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Reviews / Shetland’s geological journey explained

150610 Shetland geology

David Malcolm has already produced three very fine editions of A Photographic Guide to Shetland’s Wildflowers. Now he has teamed up with Shetland Amenity Trust geology officer Robina Barton to produce a comprehensive illustrated guide to the geology of Shetland, James Mackenzie writes.

Geology is a science that possibly many people have trouble coming to grips with, as the timescales involved are so huge. Even when events like the recent earthquakes in Nepal remind us that the vast Himalayan mountain range is the result of the ongoing collision of two continents, it’s still hard to comprehend how long ago and where these movements began and what immense forces are involved.

Shetland is quite unique in that it presents to the geologist evidence of “an incredible geological journey”, as the authors put it and explain to us. And they are to be congratulated for making that evidence so accessible to the layperson.

The book follows the conventional classification of rocks into the three major types: igneous (extrusive or volcanic, and intrusive), metamorphic, and sedimentary. Each section provides a brief history, and ample and excellent photographs of the different rocks, their formations and the minerals that are contained within them, in various locations in Shetland.

All the photographs have explanatory captions, which make what we are looking at easy to understand.

It is fascinating to realise that exposed rocks such as conglomerates and sandstones were formed by giant rivers and lakes and that Shetland was once part of a desert south of the equator; and that these exposures that we now see are the result of glaciation and erosion.

A further section describes the Shetland Ophiolite – an ancient oceanic floor – which forms parts of Unst and Fetlar, and which in the former was the origin of the Keen of Hamar and its unique flora.

The book concludes with short chapters on the uses humans have made of rock (and still do make) in Shetland, and on some miscellaneous rocks, and their colouration by weathering, minerals and vegetation. These are followed by a very useful glossary of terms.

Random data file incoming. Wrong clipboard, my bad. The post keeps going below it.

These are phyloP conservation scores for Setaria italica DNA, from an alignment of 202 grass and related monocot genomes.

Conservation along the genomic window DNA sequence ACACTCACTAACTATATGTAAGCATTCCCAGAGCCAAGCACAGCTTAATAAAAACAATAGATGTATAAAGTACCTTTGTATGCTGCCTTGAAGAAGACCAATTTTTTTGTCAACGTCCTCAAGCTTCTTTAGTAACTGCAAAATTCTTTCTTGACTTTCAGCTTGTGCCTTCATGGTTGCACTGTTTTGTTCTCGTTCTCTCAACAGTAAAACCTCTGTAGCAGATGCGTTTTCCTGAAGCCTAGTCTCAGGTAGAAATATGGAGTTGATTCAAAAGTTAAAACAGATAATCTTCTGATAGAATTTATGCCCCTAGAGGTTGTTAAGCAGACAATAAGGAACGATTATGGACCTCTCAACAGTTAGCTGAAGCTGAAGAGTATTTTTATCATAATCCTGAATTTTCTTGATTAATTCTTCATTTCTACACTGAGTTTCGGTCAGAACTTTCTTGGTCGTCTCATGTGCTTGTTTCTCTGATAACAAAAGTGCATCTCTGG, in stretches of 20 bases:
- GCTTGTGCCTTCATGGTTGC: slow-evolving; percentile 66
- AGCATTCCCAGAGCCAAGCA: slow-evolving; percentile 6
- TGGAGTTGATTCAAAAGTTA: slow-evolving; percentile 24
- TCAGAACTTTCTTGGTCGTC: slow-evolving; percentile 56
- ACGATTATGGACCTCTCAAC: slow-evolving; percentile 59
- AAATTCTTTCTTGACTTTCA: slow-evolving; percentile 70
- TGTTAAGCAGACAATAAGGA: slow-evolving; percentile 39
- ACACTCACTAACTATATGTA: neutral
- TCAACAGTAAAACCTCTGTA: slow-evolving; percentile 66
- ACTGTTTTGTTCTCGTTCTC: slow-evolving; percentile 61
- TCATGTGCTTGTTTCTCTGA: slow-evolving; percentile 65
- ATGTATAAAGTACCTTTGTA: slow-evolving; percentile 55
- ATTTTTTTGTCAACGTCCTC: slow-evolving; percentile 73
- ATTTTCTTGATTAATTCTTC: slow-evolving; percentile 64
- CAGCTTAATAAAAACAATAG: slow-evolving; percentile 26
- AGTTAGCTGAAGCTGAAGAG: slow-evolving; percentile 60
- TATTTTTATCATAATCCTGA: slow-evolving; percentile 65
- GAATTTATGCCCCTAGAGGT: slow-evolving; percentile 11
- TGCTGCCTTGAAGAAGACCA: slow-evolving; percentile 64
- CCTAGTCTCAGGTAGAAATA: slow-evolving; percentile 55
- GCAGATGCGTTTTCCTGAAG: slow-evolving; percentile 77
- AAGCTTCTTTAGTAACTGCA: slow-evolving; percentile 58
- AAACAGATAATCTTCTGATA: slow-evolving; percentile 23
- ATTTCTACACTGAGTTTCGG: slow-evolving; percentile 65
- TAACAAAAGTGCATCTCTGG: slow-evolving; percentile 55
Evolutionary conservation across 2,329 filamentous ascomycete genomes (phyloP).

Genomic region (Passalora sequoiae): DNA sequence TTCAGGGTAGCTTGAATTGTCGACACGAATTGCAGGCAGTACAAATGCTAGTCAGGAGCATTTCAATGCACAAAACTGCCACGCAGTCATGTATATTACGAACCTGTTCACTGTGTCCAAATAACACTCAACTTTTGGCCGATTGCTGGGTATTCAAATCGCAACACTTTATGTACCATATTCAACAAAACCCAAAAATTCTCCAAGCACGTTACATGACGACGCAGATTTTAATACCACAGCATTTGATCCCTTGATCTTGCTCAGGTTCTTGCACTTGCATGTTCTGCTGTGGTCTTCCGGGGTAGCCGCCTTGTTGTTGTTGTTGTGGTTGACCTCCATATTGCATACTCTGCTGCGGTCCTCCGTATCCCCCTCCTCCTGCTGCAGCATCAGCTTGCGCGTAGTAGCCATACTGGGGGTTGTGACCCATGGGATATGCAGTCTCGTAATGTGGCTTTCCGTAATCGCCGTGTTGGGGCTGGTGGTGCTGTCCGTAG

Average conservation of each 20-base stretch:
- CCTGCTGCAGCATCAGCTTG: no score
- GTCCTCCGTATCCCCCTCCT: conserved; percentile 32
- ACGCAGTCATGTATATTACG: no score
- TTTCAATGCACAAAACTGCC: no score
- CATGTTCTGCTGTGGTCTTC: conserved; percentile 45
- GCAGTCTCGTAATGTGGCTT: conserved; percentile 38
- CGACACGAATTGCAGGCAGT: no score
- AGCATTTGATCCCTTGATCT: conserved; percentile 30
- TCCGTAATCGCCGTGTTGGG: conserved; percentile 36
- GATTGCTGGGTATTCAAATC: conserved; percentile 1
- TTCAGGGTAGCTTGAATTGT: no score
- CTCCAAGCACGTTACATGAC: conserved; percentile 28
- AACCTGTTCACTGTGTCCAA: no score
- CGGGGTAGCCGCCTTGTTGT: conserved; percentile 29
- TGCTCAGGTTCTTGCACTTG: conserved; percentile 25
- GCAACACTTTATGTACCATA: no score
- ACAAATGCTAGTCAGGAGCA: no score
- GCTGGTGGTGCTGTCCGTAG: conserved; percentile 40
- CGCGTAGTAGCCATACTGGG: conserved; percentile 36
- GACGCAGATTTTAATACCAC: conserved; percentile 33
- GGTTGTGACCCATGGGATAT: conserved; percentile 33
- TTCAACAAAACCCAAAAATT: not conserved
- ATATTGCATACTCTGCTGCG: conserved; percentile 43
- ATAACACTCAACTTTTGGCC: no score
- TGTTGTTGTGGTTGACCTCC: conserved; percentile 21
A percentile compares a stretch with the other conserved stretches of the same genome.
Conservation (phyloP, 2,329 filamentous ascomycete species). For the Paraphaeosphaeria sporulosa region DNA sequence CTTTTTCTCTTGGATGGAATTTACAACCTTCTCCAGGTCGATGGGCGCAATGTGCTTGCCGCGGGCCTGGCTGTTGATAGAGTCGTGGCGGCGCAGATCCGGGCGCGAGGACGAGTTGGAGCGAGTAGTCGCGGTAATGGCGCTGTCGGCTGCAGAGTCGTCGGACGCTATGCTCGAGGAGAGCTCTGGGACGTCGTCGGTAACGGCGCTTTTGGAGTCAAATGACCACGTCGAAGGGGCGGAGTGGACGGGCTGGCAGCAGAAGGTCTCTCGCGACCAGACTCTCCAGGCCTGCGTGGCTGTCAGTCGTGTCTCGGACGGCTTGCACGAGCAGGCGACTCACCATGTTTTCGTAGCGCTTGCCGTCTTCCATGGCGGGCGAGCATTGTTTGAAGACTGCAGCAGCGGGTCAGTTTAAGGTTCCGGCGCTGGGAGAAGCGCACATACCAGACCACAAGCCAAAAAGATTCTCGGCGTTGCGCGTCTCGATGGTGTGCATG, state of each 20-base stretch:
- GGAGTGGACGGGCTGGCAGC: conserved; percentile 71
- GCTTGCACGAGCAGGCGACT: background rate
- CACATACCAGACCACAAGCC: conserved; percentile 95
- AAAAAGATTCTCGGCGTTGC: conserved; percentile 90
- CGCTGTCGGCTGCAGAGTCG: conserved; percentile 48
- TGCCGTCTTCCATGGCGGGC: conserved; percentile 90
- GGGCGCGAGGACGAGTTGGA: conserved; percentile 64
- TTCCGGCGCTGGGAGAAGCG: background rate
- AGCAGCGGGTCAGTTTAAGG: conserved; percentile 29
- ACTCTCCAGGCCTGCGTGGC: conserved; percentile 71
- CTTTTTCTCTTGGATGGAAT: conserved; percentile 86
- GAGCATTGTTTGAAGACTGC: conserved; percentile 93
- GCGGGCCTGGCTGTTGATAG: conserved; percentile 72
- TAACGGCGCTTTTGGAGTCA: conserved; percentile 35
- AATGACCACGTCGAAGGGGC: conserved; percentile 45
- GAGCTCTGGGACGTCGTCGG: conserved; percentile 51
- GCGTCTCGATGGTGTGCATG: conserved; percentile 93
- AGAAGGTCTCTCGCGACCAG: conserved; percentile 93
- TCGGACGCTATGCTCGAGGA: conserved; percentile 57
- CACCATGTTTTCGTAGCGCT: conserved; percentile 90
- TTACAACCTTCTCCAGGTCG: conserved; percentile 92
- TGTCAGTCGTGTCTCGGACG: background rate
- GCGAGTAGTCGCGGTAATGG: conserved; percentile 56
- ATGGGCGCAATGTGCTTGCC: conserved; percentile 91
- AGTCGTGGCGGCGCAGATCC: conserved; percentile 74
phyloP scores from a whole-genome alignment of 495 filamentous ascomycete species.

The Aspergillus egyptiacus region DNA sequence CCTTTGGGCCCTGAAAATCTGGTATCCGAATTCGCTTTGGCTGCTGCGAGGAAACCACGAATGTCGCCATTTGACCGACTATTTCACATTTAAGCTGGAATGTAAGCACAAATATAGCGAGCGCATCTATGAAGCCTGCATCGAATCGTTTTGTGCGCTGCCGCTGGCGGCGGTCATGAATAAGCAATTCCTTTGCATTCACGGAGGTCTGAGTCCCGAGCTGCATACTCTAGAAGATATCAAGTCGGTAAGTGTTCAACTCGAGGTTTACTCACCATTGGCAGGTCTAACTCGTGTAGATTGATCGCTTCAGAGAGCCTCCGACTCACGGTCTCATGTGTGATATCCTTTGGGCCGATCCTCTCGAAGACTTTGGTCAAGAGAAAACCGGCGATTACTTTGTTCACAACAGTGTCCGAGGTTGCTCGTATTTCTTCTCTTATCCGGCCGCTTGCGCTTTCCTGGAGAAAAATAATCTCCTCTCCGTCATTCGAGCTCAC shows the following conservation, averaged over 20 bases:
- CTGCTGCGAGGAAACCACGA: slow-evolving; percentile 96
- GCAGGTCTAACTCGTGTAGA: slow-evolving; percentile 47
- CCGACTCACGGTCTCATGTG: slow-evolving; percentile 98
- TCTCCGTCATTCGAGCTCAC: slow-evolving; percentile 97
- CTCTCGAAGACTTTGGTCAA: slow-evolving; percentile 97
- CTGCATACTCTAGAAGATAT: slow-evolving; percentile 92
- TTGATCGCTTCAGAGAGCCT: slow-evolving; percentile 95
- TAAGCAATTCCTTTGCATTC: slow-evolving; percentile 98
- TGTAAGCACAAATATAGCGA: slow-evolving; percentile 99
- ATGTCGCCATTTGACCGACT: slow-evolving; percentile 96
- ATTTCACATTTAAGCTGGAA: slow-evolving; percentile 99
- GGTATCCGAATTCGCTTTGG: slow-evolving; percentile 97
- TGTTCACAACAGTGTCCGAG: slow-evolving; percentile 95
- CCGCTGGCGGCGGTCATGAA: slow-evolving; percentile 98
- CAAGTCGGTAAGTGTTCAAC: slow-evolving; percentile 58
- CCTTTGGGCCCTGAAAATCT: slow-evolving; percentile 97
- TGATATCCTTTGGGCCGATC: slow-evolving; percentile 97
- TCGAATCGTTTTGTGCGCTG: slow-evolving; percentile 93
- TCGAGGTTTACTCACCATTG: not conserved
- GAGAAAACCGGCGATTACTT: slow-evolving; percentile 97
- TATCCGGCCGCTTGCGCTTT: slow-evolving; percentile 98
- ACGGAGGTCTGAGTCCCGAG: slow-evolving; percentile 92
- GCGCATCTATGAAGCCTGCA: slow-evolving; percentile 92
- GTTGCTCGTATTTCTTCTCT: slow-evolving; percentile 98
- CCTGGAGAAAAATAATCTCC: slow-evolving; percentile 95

There are also maps illustrating the geology of Shetland and places of special geological interest, and aptly – as the book is a guide and can be used in the field – a nine page identification chart where readers and explorers can note what they discover.

The fact that Shetland has been designated as a Global Geopark, recognised by UNESCO, is credit to the work that has been done in publicising geology in both the public and private sectors in Shetland.

There has also been a worldwide growing realisation that geological processes underpin both biodiversity and human social development – indeed the relatively new term ‘geodiversity’ is now often heard or seen.

As this book’s introduction emphasises: “Our bird life, wild flowers, human settlements and activity are all intricately bound up with the rocks around us and the soil beneath our feet!”

This book will ensure that local and visitor interest in geology will spread and grow, and it is to be hoped that, at national and local level, Shetland’s Geopark status will be given the recognition and support it so richly deserves.

A Photographic Guide to Shetland’s Geology – David Malcolm & Robina R. Barton (Shetland Times Ltd., 2015)

 

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